Send to

Choose Destination
See comment in PubMed Commons below
Infect Immun. 2011 Oct;79(10):3861-71. doi: 10.1128/IAI.05357-11. Epub 2011 Jul 25.

Coinfection with Enterohepatic Helicobacter species can ameliorate or promote Helicobacter pylori-induced gastric pathology in C57BL/6 mice.

Author information

Division of Comparative Medicine, Department of Biological Engineering, Massachusetts Institute of Technology, Cambridge, MA 02139, USA.


To investigate how different enterohepatic Helicobacter species (EHS) influence Helicobacter pylori gastric pathology, C57BL/6 mice were infected with Helicobacter hepaticus or Helicobacter muridarum, followed by H. pylori infection 2 weeks later. Compared to H. pylori-infected mice, mice infected with H. muridarum and H. pylori (HmHp mice) developed significantly lower histopathologic activity index (HAI) scores (P < 0.0001) at 6 and 11 months postinoculation (MPI). However, mice infected with H. hepaticus and H. pylori (HhHp mice) developed more severe gastric pathology at 6 MPI (P = 0.01), with a HAI at 11 MPI (P = 0.8) similar to that of H. pylori-infected mice. H. muridarum-mediated attenuation of gastritis in coinfected mice was associated with significant downregulation of proinflammatory Th1 (interlukin-1beta [Il-1β], gamma interferon [Ifn-γ], and tumor necrosis factor-alpha [Tnf-α]) cytokines at both time points and Th17 (Il-17A) cytokine mRNA levels at 6 MPI in murine stomachs compared to those of H. pylori-infected mice (P < 0.01). Coinfection with H. hepaticus also suppressed H. pylori-induced elevation of gastric Th1 cytokines Ifn-γ and Tnf-α (P < 0.0001) but increased Th17 cytokine mRNA levels (P = 0.028) at 6 MPI. Furthermore, mRNA levels of Il-17A were positively correlated with the severity of helicobacter-induced gastric pathology (HhHp>H. pylori>HmHp) (at 6 MPI, r² = 0.92, P < 0.0001; at 11 MPI, r² = 0.82, P < 0.002). Despite disparate effects on gastritis, colonization levels of gastric H. pylori were increased in HhHp mice (at 6 MPI) and HmHp mice (at both time points) compared to those in mono-H. pylori-infected mice. These data suggest that despite consistent downregulation of Th1 responses, EHS coinfection either attenuated or promoted the severity of H. pylori-induced gastric pathology in C57BL/6 mice. This modulation was related to the variable effects of EHS on gastric interleukin 17 (IL-17) responses to H. pylori infection.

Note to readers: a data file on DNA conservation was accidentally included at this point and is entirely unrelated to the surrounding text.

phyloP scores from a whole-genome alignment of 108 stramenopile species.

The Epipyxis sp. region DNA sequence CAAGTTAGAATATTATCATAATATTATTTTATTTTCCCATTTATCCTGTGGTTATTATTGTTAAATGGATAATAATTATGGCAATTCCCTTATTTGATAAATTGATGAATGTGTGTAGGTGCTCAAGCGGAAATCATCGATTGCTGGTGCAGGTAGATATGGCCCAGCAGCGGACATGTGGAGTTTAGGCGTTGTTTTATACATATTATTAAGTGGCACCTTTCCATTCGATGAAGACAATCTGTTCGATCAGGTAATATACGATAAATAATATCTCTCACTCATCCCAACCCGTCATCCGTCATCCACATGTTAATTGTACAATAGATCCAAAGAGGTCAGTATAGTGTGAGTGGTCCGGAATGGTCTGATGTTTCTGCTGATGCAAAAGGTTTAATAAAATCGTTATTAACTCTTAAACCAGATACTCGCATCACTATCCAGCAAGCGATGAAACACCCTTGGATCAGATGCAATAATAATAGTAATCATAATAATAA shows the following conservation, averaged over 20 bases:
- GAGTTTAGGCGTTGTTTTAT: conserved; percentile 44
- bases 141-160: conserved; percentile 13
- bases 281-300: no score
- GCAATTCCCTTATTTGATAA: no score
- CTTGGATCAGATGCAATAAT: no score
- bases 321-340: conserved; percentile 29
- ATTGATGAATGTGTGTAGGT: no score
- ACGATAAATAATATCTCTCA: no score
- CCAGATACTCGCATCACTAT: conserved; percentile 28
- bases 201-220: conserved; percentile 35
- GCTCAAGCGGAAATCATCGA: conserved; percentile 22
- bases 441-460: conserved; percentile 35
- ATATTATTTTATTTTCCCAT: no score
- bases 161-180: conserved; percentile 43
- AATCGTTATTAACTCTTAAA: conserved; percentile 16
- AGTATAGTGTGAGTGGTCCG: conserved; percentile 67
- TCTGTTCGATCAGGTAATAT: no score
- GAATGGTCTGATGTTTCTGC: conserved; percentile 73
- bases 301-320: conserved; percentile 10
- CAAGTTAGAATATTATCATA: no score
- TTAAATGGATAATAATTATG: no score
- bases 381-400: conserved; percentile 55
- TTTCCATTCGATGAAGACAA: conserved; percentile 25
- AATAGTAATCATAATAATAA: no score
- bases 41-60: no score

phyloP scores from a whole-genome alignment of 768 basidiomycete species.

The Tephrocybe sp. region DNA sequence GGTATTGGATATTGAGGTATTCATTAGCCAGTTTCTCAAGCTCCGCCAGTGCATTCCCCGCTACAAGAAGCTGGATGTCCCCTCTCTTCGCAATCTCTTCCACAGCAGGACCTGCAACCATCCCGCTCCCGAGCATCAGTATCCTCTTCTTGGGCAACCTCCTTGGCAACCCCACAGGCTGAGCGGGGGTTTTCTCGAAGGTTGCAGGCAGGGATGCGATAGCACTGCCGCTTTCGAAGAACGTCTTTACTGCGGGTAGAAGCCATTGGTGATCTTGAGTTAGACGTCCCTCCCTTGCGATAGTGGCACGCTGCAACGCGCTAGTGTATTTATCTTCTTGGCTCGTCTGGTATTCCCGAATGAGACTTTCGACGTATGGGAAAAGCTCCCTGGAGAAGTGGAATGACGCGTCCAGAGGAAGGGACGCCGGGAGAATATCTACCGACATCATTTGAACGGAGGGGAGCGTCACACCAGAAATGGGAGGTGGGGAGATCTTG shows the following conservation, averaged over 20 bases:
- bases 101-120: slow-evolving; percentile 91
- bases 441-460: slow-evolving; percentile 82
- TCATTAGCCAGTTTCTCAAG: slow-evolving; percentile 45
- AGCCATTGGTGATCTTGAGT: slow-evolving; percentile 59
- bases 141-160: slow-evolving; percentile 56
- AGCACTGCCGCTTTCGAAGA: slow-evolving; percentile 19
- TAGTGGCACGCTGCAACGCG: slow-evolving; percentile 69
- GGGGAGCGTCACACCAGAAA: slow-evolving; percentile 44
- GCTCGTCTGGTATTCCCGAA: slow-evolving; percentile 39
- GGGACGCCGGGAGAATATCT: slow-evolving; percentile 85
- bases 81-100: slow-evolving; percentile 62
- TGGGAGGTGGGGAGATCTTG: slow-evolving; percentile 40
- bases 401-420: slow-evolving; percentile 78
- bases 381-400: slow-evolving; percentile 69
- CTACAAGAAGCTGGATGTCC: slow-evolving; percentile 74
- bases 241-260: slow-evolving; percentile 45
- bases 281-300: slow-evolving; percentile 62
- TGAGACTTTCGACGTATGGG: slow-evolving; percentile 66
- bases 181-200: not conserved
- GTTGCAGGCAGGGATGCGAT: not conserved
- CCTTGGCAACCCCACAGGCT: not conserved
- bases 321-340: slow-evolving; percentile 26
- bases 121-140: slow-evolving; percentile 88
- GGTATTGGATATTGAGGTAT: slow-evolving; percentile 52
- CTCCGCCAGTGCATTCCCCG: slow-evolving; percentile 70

[Indexed for MEDLINE]
Free PMC Article
PubMed Commons home

PubMed Commons

How to join PubMed Commons

    Supplemental Content

    Full text links

    Icon for HighWire Icon for PubMed Central
    Loading ...
    Support Center